The icing Research Tunnel is a wind tunnel capable of simulating atmospheric icing condition to test the effect of ice accretion on aircraft wings and body as well as to test anti-icing systems for aircraft.

Zero Gravity Research Facility

The Zero Gravity Research Facility is a vertical vacuum chamber used for dropping experiment payloads for testing in microgravity. It was designated a National Historic Landmark in 1985. The facility uses vertical drop tests in a vacuum chamber to investigate the behavior of components, systems, liquids, gases, and combustion in such circumstances.

The facility consists of a concrete-lined shaft, 28 feet (8.5 m) in diameter, that extends 510 feet (160 m) below ground level. An aluminum vacuum chamber, 20 feet (6.1 m) in diameter and 470 feet (140 m) high, is contained within the concrete shaft. The pressure in this vacuum chamber is reduced to 13.3 newtons per square meter (1.3×10−4atm) before use.

After the closing of the Japan Microgravity Centre (JAMIC), the NASA Zero-G facility is the largest microgravity facility in the world.

Another, smaller drop tower remains in use with a free fall time of 2.2 seconds. The smaller tower has a significantly reduced cost per drop and the Dropping In Microgravity Environment (DIME) educational program is conducted there.

Significant developments

Aeronautics science and technology

NASA Glenn does significant research and technology development on jet engines, producing designs that reduce energy consumption, pollution, and noise. The chevrons it invented for noise reduction appear on many commercial jet engines today, including the Boeing 787 Dreamliner.

Space science and technology

The Glenn Research Center, along with its partners in industry, are credited with the following:

Significant contributions

List of core competencies

NASA Glenn's core competencies are:[12]

  • Air-breathing propulsion
  • Communications technology and development
  • Space propulsion and cryogenic fluids management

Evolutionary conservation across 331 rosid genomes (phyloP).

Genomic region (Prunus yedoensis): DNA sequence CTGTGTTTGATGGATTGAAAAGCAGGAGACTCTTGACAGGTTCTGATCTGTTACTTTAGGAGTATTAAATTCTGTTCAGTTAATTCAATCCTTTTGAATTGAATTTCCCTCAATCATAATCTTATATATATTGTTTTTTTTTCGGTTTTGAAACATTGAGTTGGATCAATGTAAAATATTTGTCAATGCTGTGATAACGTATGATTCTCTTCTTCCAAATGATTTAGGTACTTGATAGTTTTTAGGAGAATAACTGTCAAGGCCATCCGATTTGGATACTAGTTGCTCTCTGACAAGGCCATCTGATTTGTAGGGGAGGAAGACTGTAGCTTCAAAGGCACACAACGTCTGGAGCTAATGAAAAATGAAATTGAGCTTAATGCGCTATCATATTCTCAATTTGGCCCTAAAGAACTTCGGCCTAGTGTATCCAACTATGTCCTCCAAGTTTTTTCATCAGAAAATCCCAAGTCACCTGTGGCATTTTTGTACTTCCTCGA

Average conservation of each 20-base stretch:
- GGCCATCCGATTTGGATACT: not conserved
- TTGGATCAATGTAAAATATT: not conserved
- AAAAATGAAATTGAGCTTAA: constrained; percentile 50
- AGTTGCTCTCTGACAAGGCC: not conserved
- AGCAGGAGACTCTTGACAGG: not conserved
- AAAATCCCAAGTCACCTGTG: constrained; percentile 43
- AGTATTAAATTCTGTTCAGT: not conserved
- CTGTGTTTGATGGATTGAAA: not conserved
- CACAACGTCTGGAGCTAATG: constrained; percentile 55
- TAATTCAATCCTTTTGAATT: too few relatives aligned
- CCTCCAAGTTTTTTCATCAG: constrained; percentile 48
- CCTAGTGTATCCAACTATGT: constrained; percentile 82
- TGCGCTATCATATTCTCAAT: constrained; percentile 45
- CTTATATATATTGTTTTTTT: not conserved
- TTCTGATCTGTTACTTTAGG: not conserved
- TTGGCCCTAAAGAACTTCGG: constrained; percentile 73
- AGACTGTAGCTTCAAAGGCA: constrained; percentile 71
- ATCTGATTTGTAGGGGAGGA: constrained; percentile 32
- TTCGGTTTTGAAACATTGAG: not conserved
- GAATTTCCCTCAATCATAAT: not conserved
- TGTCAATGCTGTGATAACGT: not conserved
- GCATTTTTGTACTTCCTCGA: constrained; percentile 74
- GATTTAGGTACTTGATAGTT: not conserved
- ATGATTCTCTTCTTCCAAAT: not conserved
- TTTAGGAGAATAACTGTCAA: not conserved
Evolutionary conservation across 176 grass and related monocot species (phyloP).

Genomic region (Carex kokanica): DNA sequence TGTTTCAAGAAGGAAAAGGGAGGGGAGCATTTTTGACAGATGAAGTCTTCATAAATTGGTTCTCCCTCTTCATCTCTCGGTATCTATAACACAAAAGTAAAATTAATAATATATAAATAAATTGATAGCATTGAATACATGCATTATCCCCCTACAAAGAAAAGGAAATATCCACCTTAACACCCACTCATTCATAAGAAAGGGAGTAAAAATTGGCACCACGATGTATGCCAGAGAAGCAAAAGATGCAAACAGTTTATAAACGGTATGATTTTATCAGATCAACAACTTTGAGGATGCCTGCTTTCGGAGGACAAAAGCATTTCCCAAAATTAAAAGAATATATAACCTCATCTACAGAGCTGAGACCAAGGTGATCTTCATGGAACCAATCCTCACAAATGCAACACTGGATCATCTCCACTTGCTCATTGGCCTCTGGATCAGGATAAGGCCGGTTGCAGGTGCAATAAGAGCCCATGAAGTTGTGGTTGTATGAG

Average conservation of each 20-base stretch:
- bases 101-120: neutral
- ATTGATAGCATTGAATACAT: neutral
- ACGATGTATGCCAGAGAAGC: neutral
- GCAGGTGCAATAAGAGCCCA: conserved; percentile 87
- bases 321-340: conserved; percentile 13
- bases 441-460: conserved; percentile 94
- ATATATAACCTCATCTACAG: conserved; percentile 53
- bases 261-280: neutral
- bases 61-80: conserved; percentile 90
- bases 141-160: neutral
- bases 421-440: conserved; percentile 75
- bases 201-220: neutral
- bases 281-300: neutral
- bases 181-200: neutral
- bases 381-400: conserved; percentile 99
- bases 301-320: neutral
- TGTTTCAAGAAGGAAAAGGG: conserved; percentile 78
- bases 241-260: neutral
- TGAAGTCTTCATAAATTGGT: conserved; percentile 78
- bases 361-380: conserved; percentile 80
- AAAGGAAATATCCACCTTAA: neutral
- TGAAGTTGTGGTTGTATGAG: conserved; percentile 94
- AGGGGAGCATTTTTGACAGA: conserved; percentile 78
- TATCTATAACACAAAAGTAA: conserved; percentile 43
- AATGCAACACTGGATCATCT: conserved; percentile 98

• Power, energy storage, and conversion
  • Materials and structures for extreme environments


The Glenn Research Center is home to the Lewis' Educational and Research Collaborative Internship Program (LERCIP).[13] It provides internships for high school and college students and high school teachers. The high school program is an eight-week internship for sophomores and juniors with interests in science, technology, engineering, math, or professional administration. The college level consists of a 10-week internship and is open to college students at all levels. Only residents of the Cleveland area are eligible for high school LERCIP, but college LERCIP is open to students nationwide. Interns work closely with their NASA mentors and are involved in the daily activities of the center. They are expected to be available to work 40 hours a week for the duration of the internship. The LERCIP Teacher program is a 10-week internship for educators in STEM fields.


The Dropping In Microgravity Environment is an annual contest held yearly by the center. Teams of high school students write proposals for experiments to be performed in the Drop Tower. The winners travel to the center, perform their experiments, and submit a research report to NASA.[14]


After 2004, NASA had been shifting its focus towards space exploration as mandated by the Vision for Space Exploration. Because of this, it was perceived by some that regional NASA centers like Glenn, which focus on research and technology, were becoming more and more marginalized in terms of resources and relevance.[15] However, on May 13, 2006, it was announced that NASA Glenn Research Center had secured management of the Crew Exploration Vehicle's service module, which promised to generate billions of dollars and hundreds of jobs for the center. This work secured the center's future in the near term, and signalled a shift in priority for the center from aeronautical research to space exploration, aligning itself closer with NASA's new mission.